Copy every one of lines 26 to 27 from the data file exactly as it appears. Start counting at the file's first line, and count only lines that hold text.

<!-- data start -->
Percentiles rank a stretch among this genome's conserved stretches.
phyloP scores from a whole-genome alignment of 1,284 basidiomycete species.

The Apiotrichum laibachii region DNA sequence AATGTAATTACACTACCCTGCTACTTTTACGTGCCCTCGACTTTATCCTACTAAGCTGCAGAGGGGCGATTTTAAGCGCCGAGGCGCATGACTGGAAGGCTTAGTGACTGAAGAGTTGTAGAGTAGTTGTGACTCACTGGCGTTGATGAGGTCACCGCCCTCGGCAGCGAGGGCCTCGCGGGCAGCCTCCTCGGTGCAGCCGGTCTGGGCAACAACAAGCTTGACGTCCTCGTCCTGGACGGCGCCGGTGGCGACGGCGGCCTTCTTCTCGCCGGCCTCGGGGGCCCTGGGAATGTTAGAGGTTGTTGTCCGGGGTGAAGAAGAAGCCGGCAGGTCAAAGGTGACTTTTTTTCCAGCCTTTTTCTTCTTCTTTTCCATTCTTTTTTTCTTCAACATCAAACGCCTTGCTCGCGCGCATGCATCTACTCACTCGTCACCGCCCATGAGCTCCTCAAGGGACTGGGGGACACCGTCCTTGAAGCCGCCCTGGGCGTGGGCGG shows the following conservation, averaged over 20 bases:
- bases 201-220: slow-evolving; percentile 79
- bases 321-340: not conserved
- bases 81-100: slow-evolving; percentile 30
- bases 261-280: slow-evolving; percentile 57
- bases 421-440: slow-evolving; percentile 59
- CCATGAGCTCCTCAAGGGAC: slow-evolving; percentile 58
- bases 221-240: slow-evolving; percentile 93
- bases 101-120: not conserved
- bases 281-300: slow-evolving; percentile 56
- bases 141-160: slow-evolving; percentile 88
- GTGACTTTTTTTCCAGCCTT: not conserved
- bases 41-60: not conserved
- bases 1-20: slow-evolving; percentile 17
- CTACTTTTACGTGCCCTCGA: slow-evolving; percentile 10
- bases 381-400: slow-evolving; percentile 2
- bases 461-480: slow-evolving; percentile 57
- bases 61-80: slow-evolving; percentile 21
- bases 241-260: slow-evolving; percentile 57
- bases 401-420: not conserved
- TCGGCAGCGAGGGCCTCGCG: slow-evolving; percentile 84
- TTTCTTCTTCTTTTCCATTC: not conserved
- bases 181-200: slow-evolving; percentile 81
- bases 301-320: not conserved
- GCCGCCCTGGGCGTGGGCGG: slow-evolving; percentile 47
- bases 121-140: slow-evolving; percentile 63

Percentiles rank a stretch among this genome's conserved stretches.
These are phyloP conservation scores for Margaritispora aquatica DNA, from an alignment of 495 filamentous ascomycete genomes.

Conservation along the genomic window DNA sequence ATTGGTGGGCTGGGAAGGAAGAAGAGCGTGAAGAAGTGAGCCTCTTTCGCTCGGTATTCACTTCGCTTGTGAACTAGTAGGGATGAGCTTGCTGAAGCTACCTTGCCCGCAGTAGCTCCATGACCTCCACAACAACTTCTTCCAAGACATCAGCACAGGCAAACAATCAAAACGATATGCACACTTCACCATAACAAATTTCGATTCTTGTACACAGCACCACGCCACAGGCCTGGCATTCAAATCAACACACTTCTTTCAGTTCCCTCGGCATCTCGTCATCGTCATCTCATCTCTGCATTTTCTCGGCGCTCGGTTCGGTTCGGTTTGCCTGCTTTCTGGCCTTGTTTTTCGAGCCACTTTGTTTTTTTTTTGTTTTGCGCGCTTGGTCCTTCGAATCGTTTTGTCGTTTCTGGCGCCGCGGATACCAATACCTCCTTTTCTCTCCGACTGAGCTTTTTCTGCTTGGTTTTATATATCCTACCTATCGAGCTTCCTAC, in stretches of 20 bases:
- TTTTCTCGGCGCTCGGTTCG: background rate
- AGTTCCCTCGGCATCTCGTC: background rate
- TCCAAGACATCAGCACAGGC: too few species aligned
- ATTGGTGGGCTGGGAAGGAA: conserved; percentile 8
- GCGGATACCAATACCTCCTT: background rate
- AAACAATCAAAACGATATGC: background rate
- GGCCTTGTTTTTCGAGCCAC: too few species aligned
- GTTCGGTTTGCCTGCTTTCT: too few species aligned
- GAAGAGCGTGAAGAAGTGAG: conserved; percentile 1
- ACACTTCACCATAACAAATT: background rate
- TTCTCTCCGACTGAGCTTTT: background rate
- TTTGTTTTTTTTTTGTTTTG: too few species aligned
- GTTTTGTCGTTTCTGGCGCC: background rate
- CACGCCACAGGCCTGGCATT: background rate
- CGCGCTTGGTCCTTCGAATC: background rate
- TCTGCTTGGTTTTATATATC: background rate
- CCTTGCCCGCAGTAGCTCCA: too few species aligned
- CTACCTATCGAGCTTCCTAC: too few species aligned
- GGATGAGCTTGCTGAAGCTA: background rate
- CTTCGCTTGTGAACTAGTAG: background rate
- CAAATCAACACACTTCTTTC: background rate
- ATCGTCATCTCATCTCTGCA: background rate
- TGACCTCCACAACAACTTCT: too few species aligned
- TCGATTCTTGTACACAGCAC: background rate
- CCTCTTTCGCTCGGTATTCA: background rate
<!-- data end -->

- bases 301-320: not conserved
- GCCGCCCTGGGCGTGGGCGG: slow-evolving; percentile 47